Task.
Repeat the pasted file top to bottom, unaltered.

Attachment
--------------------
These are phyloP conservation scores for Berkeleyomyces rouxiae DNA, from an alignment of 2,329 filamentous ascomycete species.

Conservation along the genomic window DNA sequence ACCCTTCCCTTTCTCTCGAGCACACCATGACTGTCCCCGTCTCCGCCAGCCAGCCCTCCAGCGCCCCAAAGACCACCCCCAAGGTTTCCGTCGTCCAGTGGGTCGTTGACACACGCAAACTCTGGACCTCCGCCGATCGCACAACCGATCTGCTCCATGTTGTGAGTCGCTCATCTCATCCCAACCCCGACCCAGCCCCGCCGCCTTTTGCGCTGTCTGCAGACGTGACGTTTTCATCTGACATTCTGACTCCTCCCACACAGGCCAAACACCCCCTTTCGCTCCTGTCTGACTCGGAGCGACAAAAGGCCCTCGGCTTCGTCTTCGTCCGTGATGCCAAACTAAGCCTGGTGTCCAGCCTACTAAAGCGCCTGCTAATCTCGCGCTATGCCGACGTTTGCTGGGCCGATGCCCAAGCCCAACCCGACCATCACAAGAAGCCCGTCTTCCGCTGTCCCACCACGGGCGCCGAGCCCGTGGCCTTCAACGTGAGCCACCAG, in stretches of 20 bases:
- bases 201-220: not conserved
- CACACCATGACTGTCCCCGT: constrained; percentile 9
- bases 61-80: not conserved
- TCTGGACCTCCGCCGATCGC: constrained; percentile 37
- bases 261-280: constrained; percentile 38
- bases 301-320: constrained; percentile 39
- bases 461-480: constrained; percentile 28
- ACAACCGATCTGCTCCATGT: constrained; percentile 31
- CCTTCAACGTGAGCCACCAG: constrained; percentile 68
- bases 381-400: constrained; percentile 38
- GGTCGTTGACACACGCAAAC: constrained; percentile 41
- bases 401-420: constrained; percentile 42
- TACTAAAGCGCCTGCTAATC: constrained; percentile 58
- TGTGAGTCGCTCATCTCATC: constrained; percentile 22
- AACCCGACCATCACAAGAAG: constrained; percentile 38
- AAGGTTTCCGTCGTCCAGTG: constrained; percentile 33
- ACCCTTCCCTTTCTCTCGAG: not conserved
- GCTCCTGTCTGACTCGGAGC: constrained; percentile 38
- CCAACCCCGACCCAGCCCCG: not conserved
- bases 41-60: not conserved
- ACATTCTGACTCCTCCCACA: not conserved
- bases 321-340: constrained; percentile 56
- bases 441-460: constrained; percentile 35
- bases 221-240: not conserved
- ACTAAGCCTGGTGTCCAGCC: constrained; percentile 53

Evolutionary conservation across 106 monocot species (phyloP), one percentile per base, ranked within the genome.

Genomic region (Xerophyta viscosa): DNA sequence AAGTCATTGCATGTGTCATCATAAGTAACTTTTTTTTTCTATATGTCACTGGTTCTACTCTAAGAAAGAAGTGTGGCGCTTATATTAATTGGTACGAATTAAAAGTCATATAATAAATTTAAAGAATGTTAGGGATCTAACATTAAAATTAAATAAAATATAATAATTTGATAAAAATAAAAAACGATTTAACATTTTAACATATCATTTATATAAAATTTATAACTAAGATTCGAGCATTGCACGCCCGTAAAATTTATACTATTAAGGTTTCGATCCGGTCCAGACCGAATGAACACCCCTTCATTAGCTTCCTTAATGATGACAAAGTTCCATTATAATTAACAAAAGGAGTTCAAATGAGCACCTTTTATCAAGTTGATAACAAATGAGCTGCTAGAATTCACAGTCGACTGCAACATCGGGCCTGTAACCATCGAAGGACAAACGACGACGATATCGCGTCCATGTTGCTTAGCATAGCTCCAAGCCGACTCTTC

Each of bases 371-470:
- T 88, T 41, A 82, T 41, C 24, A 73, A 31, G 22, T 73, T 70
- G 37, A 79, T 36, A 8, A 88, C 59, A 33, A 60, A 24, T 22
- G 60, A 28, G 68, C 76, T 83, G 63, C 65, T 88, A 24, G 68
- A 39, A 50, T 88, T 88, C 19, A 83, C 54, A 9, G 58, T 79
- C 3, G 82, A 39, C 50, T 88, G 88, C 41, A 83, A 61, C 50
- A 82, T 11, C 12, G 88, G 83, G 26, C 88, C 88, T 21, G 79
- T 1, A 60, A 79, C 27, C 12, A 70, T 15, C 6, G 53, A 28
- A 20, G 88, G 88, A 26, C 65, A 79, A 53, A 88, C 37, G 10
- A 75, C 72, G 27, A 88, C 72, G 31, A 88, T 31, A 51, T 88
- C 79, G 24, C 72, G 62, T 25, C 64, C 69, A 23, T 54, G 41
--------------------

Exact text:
These are phyloP conservation scores for Berkeleyomyces rouxiae DNA, from an alignment of 2,329 filamentous ascomycete species.

Conservation along the genomic window DNA sequence ACCCTTCCCTTTCTCTCGAGCACACCATGACTGTCCCCGTCTCCGCCAGCCAGCCCTCCAGCGCCCCAAAGACCACCCCCAAGGTTTCCGTCGTCCAGTGGGTCGTTGACACACGCAAACTCTGGACCTCCGCCGATCGCACAACCGATCTGCTCCATGTTGTGAGTCGCTCATCTCATCCCAACCCCGACCCAGCCCCGCCGCCTTTTGCGCTGTCTGCAGACGTGACGTTTTCATCTGACATTCTGACTCCTCCCACACAGGCCAAACACCCCCTTTCGCTCCTGTCTGACTCGGAGCGACAAAAGGCCCTCGGCTTCGTCTTCGTCCGTGATGCCAAACTAAGCCTGGTGTCCAGCCTACTAAAGCGCCTGCTAATCTCGCGCTATGCCGACGTTTGCTGGGCCGATGCCCAAGCCCAACCCGACCATCACAAGAAGCCCGTCTTCCGCTGTCCCACCACGGGCGCCGAGCCCGTGGCCTTCAACGTGAGCCACCAG, in stretches of 20 bases:
- bases 201-220: not conserved
- CACACCATGACTGTCCCCGT: constrained; percentile 9
- bases 61-80: not conserved
- TCTGGACCTCCGCCGATCGC: constrained; percentile 37
- bases 261-280: constrained; percentile 38
- bases 301-320: constrained; percentile 39
- bases 461-480: constrained; percentile 28
- ACAACCGATCTGCTCCATGT: constrained; percentile 31
- CCTTCAACGTGAGCCACCAG: constrained; percentile 68
- bases 381-400: constrained; percentile 38
- GGTCGTTGACACACGCAAAC: constrained; percentile 41
- bases 401-420: constrained; percentile 42
- TACTAAAGCGCCTGCTAATC: constrained; percentile 58
- TGTGAGTCGCTCATCTCATC: constrained; percentile 22
- AACCCGACCATCACAAGAAG: constrained; percentile 38
- AAGGTTTCCGTCGTCCAGTG: constrained; percentile 33
- ACCCTTCCCTTTCTCTCGAG: not conserved
- GCTCCTGTCTGACTCGGAGC: constrained; percentile 38
- CCAACCCCGACCCAGCCCCG: not conserved
- bases 41-60: not conserved
- ACATTCTGACTCCTCCCACA: not conserved
- bases 321-340: constrained; percentile 56
- bases 441-460: constrained; percentile 35
- bases 221-240: not conserved
- ACTAAGCCTGGTGTCCAGCC: constrained; percentile 53

Evolutionary conservation across 106 monocot species (phyloP), one percentile per base, ranked within the genome.

Genomic region (Xerophyta viscosa): DNA sequence AAGTCATTGCATGTGTCATCATAAGTAACTTTTTTTTTCTATATGTCACTGGTTCTACTCTAAGAAAGAAGTGTGGCGCTTATATTAATTGGTACGAATTAAAAGTCATATAATAAATTTAAAGAATGTTAGGGATCTAACATTAAAATTAAATAAAATATAATAATTTGATAAAAATAAAAAACGATTTAACATTTTAACATATCATTTATATAAAATTTATAACTAAGATTCGAGCATTGCACGCCCGTAAAATTTATACTATTAAGGTTTCGATCCGGTCCAGACCGAATGAACACCCCTTCATTAGCTTCCTTAATGATGACAAAGTTCCATTATAATTAACAAAAGGAGTTCAAATGAGCACCTTTTATCAAGTTGATAACAAATGAGCTGCTAGAATTCACAGTCGACTGCAACATCGGGCCTGTAACCATCGAAGGACAAACGACGACGATATCGCGTCCATGTTGCTTAGCATAGCTCCAAGCCGACTCTTC

Each of bases 371-470:
- T 88, T 41, A 82, T 41, C 24, A 73, A 31, G 22, T 73, T 70
- G 37, A 79, T 36, A 8, A 88, C 59, A 33, A 60, A 24, T 22
- G 60, A 28, G 68, C 76, T 83, G 63, C 65, T 88, A 24, G 68
- A 39, A 50, T 88, T 88, C 19, A 83, C 54, A 9, G 58, T 79
- C 3, G 82, A 39, C 50, T 88, G 88, C 41, A 83, A 61, C 50
- A 82, T 11, C 12, G 88, G 83, G 26, C 88, C 88, T 21, G 79
- T 1, A 60, A 79, C 27, C 12, A 70, T 15, C 6, G 53, A 28
- A 20, G 88, G 88, A 26, C 65, A 79, A 53, A 88, C 37, G 10
- A 75, C 72, G 27, A 88, C 72, G 31, A 88, T 31, A 51, T 88
- C 79, G 24, C 72, G 62, T 25, C 64, C 69, A 23, T 54, G 41